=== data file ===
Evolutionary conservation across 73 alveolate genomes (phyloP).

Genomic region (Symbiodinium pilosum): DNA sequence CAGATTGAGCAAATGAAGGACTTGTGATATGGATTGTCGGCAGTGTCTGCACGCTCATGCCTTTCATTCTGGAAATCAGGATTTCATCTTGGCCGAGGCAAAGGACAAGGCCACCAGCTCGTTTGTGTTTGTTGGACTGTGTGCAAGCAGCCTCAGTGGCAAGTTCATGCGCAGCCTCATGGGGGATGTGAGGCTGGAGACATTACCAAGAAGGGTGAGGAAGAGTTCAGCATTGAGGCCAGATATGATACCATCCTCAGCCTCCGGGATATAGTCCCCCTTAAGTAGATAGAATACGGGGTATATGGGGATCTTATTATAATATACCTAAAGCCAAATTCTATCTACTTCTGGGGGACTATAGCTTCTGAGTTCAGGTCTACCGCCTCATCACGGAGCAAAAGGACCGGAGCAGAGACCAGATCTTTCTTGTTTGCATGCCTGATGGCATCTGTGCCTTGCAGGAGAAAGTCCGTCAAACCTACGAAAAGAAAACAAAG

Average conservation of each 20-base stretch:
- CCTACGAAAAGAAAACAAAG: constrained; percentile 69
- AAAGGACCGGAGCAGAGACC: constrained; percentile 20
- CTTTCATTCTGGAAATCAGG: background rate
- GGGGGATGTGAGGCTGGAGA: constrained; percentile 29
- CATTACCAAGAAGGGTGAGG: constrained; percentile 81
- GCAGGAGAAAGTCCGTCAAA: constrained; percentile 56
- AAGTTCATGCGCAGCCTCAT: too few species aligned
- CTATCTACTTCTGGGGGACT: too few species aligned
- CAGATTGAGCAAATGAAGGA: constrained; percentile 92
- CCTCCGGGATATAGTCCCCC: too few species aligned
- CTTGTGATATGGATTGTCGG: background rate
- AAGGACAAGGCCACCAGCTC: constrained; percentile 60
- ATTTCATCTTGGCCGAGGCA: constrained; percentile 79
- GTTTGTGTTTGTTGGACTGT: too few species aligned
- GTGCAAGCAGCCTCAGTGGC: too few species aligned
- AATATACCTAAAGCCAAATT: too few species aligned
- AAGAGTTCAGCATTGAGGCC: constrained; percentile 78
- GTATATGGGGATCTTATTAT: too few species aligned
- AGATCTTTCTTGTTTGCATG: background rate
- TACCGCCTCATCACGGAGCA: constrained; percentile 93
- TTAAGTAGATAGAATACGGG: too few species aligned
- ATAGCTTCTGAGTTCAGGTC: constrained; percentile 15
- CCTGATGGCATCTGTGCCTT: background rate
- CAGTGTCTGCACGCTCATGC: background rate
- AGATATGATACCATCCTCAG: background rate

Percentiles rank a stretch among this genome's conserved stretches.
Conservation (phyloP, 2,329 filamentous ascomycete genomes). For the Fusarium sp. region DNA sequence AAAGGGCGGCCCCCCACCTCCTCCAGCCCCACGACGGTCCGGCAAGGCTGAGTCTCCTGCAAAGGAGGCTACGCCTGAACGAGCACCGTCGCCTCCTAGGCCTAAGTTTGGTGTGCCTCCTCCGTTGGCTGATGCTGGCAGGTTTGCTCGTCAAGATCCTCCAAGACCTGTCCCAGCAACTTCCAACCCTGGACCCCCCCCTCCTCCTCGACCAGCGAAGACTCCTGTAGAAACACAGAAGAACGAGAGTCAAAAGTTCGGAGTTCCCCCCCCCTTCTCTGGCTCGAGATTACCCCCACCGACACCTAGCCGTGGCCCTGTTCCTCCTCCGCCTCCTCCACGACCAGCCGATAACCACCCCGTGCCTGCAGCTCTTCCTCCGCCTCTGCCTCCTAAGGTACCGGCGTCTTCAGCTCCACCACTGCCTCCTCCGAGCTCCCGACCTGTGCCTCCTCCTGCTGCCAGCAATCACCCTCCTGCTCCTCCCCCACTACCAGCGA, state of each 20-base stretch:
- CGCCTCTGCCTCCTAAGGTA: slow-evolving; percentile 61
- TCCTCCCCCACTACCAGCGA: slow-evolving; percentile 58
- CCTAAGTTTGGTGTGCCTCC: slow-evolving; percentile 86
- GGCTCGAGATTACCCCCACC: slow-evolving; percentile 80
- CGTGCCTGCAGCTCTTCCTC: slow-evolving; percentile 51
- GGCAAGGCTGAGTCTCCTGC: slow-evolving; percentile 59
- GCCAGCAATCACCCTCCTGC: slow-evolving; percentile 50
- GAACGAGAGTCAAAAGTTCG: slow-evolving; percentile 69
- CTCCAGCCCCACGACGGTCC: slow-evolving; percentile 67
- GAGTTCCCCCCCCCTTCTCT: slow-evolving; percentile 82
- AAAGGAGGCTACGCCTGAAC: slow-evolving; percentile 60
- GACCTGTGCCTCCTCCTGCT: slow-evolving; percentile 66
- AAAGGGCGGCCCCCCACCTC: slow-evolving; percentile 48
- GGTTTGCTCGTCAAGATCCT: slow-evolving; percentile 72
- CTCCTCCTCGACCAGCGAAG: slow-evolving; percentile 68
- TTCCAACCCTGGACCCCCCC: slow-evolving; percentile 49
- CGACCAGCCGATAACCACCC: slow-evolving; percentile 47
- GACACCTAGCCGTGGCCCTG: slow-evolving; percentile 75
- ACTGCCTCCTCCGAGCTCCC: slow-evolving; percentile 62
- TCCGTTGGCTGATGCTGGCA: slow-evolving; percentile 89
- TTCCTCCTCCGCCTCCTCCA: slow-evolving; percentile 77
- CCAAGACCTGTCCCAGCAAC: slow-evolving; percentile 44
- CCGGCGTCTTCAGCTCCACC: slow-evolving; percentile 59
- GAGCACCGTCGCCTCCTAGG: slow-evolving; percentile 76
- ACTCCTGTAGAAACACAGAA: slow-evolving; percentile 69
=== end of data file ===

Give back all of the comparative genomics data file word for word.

Evolutionary conservation across 73 alveolate genomes (phyloP).

Genomic region (Symbiodinium pilosum): DNA sequence CAGATTGAGCAAATGAAGGACTTGTGATATGGATTGTCGGCAGTGTCTGCACGCTCATGCCTTTCATTCTGGAAATCAGGATTTCATCTTGGCCGAGGCAAAGGACAAGGCCACCAGCTCGTTTGTGTTTGTTGGACTGTGTGCAAGCAGCCTCAGTGGCAAGTTCATGCGCAGCCTCATGGGGGATGTGAGGCTGGAGACATTACCAAGAAGGGTGAGGAAGAGTTCAGCATTGAGGCCAGATATGATACCATCCTCAGCCTCCGGGATATAGTCCCCCTTAAGTAGATAGAATACGGGGTATATGGGGATCTTATTATAATATACCTAAAGCCAAATTCTATCTACTTCTGGGGGACTATAGCTTCTGAGTTCAGGTCTACCGCCTCATCACGGAGCAAAAGGACCGGAGCAGAGACCAGATCTTTCTTGTTTGCATGCCTGATGGCATCTGTGCCTTGCAGGAGAAAGTCCGTCAAACCTACGAAAAGAAAACAAAG

Average conservation of each 20-base stretch:
- CCTACGAAAAGAAAACAAAG: constrained; percentile 69
- AAAGGACCGGAGCAGAGACC: constrained; percentile 20
- CTTTCATTCTGGAAATCAGG: background rate
- GGGGGATGTGAGGCTGGAGA: constrained; percentile 29
- CATTACCAAGAAGGGTGAGG: constrained; percentile 81
- GCAGGAGAAAGTCCGTCAAA: constrained; percentile 56
- AAGTTCATGCGCAGCCTCAT: too few species aligned
- CTATCTACTTCTGGGGGACT: too few species aligned
- CAGATTGAGCAAATGAAGGA: constrained; percentile 92
- CCTCCGGGATATAGTCCCCC: too few species aligned
- CTTGTGATATGGATTGTCGG: background rate
- AAGGACAAGGCCACCAGCTC: constrained; percentile 60
- ATTTCATCTTGGCCGAGGCA: constrained; percentile 79
- GTTTGTGTTTGTTGGACTGT: too few species aligned
- GTGCAAGCAGCCTCAGTGGC: too few species aligned
- AATATACCTAAAGCCAAATT: too few species aligned
- AAGAGTTCAGCATTGAGGCC: constrained; percentile 78
- GTATATGGGGATCTTATTAT: too few species aligned
- AGATCTTTCTTGTTTGCATG: background rate
- TACCGCCTCATCACGGAGCA: constrained; percentile 93
- TTAAGTAGATAGAATACGGG: too few species aligned
- ATAGCTTCTGAGTTCAGGTC: constrained; percentile 15
- CCTGATGGCATCTGTGCCTT: background rate
- CAGTGTCTGCACGCTCATGC: background rate
- AGATATGATACCATCCTCAG: background rate

Percentiles rank a stretch among this genome's conserved stretches.
Conservation (phyloP, 2,329 filamentous ascomycete genomes). For the Fusarium sp. region DNA sequence AAAGGGCGGCCCCCCACCTCCTCCAGCCCCACGACGGTCCGGCAAGGCTGAGTCTCCTGCAAAGGAGGCTACGCCTGAACGAGCACCGTCGCCTCCTAGGCCTAAGTTTGGTGTGCCTCCTCCGTTGGCTGATGCTGGCAGGTTTGCTCGTCAAGATCCTCCAAGACCTGTCCCAGCAACTTCCAACCCTGGACCCCCCCCTCCTCCTCGACCAGCGAAGACTCCTGTAGAAACACAGAAGAACGAGAGTCAAAAGTTCGGAGTTCCCCCCCCCTTCTCTGGCTCGAGATTACCCCCACCGACACCTAGCCGTGGCCCTGTTCCTCCTCCGCCTCCTCCACGACCAGCCGATAACCACCCCGTGCCTGCAGCTCTTCCTCCGCCTCTGCCTCCTAAGGTACCGGCGTCTTCAGCTCCACCACTGCCTCCTCCGAGCTCCCGACCTGTGCCTCCTCCTGCTGCCAGCAATCACCCTCCTGCTCCTCCCCCACTACCAGCGA, state of each 20-base stretch:
- CGCCTCTGCCTCCTAAGGTA: slow-evolving; percentile 61
- TCCTCCCCCACTACCAGCGA: slow-evolving; percentile 58
- CCTAAGTTTGGTGTGCCTCC: slow-evolving; percentile 86
- GGCTCGAGATTACCCCCACC: slow-evolving; percentile 80
- CGTGCCTGCAGCTCTTCCTC: slow-evolving; percentile 51
- GGCAAGGCTGAGTCTCCTGC: slow-evolving; percentile 59
- GCCAGCAATCACCCTCCTGC: slow-evolving; percentile 50
- GAACGAGAGTCAAAAGTTCG: slow-evolving; percentile 69
- CTCCAGCCCCACGACGGTCC: slow-evolving; percentile 67
- GAGTTCCCCCCCCCTTCTCT: slow-evolving; percentile 82
- AAAGGAGGCTACGCCTGAAC: slow-evolving; percentile 60
- GACCTGTGCCTCCTCCTGCT: slow-evolving; percentile 66
- AAAGGGCGGCCCCCCACCTC: slow-evolving; percentile 48
- GGTTTGCTCGTCAAGATCCT: slow-evolving; percentile 72
- CTCCTCCTCGACCAGCGAAG: slow-evolving; percentile 68
- TTCCAACCCTGGACCCCCCC: slow-evolving; percentile 49
- CGACCAGCCGATAACCACCC: slow-evolving; percentile 47
- GACACCTAGCCGTGGCCCTG: slow-evolving; percentile 75
- ACTGCCTCCTCCGAGCTCCC: slow-evolving; percentile 62
- TCCGTTGGCTGATGCTGGCA: slow-evolving; percentile 89
- TTCCTCCTCCGCCTCCTCCA: slow-evolving; percentile 77
- CCAAGACCTGTCCCAGCAAC: slow-evolving; percentile 44
- CCGGCGTCTTCAGCTCCACC: slow-evolving; percentile 59
- GAGCACCGTCGCCTCCTAGG: slow-evolving; percentile 76
- ACTCCTGTAGAAACACAGAA: slow-evolving; percentile 69